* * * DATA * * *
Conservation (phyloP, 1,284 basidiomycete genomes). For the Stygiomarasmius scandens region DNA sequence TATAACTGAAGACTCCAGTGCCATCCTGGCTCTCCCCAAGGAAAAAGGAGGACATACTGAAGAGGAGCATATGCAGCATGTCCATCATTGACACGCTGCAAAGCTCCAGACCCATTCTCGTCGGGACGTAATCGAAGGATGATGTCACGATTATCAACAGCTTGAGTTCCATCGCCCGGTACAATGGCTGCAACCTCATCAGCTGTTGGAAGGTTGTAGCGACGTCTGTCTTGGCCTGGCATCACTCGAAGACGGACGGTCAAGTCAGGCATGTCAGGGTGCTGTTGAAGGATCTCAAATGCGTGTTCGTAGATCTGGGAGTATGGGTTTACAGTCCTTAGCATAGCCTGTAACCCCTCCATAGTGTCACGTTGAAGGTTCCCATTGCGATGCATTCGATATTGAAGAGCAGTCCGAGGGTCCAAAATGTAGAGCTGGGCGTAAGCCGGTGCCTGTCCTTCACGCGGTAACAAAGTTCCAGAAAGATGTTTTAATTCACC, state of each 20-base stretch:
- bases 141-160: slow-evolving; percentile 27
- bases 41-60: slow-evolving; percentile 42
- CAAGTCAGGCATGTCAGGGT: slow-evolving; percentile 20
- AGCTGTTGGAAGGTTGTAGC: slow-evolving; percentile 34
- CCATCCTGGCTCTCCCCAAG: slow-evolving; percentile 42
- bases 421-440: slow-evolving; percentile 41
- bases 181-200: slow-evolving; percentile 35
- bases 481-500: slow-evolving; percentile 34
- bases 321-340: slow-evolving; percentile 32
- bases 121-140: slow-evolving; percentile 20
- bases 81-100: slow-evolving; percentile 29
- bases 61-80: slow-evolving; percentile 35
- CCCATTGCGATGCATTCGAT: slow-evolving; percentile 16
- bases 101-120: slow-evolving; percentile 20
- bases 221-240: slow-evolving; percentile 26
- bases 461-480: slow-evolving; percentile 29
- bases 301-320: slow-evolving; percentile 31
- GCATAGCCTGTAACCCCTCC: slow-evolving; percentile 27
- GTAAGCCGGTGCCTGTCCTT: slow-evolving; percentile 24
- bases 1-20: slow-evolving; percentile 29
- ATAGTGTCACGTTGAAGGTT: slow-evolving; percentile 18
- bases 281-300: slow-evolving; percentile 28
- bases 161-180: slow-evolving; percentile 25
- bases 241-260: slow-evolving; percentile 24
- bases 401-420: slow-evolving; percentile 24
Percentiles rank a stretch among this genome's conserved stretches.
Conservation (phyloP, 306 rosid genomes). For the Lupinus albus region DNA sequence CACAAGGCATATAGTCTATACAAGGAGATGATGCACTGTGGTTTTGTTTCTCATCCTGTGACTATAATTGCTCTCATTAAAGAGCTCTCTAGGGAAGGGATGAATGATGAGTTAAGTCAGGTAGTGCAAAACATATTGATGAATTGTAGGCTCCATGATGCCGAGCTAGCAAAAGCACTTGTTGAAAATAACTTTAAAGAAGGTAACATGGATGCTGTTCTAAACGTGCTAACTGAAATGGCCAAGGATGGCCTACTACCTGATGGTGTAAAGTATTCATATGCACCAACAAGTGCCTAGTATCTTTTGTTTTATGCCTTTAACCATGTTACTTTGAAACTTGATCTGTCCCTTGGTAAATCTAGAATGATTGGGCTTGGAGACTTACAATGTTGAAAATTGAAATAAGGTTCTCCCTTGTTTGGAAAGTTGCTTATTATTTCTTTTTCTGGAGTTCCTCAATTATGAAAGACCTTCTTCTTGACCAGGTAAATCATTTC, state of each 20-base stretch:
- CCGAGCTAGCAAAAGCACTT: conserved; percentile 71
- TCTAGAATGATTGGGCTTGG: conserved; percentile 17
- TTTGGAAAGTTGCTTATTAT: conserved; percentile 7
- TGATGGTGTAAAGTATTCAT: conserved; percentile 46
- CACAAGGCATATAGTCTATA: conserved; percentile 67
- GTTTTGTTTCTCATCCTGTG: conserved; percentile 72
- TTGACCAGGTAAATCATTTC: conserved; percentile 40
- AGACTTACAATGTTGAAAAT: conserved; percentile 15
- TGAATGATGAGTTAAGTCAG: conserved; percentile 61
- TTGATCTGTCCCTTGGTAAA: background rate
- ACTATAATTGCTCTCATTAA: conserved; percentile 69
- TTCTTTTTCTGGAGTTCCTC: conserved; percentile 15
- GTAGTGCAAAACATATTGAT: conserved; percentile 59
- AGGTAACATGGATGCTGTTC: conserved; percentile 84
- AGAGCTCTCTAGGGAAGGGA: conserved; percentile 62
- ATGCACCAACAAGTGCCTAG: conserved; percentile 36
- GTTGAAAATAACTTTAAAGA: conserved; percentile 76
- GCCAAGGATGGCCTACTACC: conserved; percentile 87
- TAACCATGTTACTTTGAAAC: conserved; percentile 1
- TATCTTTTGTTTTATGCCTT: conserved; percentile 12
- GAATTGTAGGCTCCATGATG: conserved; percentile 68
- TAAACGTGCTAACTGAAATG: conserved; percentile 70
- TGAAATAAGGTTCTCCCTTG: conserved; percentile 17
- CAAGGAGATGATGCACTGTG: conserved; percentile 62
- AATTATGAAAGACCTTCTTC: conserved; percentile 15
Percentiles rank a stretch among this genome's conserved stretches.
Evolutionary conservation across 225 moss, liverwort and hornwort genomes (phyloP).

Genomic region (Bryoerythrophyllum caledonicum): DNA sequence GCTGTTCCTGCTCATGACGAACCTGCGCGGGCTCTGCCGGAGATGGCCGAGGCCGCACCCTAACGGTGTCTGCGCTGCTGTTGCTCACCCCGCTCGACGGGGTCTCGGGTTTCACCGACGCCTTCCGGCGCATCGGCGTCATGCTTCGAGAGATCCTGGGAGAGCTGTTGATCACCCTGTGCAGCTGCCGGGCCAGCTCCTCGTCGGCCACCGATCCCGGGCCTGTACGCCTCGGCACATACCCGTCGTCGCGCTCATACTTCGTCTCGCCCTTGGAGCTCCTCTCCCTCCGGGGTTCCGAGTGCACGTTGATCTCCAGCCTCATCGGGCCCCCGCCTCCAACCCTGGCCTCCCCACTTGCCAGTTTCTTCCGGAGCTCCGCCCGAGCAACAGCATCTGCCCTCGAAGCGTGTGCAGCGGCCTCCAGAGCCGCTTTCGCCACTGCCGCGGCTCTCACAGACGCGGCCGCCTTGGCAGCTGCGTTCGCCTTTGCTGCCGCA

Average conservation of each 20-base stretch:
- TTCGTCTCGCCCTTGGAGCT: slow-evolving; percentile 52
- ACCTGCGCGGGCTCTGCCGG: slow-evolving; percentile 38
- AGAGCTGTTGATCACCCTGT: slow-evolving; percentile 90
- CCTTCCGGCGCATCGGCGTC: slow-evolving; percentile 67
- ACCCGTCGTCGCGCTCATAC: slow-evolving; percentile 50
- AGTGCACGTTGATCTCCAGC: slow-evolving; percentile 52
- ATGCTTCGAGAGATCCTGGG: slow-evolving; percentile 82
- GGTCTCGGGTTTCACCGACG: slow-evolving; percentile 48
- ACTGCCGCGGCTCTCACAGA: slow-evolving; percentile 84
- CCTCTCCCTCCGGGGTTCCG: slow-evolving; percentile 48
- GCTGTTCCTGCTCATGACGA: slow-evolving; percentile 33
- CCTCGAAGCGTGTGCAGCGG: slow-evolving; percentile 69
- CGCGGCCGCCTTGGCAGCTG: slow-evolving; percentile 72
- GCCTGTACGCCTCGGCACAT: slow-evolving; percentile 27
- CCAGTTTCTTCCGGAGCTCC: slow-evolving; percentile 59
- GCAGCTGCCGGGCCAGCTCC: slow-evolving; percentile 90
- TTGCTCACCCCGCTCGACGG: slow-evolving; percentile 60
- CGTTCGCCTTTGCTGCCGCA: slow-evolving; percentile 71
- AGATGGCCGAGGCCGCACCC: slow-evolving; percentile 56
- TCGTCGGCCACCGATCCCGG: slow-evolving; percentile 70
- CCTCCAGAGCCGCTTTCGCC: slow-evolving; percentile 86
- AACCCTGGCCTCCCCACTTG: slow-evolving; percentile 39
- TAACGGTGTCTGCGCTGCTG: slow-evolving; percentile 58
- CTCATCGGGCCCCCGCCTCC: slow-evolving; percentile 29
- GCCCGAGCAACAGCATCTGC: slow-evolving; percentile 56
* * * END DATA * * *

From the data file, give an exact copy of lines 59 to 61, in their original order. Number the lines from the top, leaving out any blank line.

- ACCTGCGCGGGCTCTGCCGG: slow-evolving; percentile 38
- AGAGCTGTTGATCACCCTGT: slow-evolving; percentile 90
- CCTTCCGGCGCATCGGCGTC: slow-evolving; percentile 67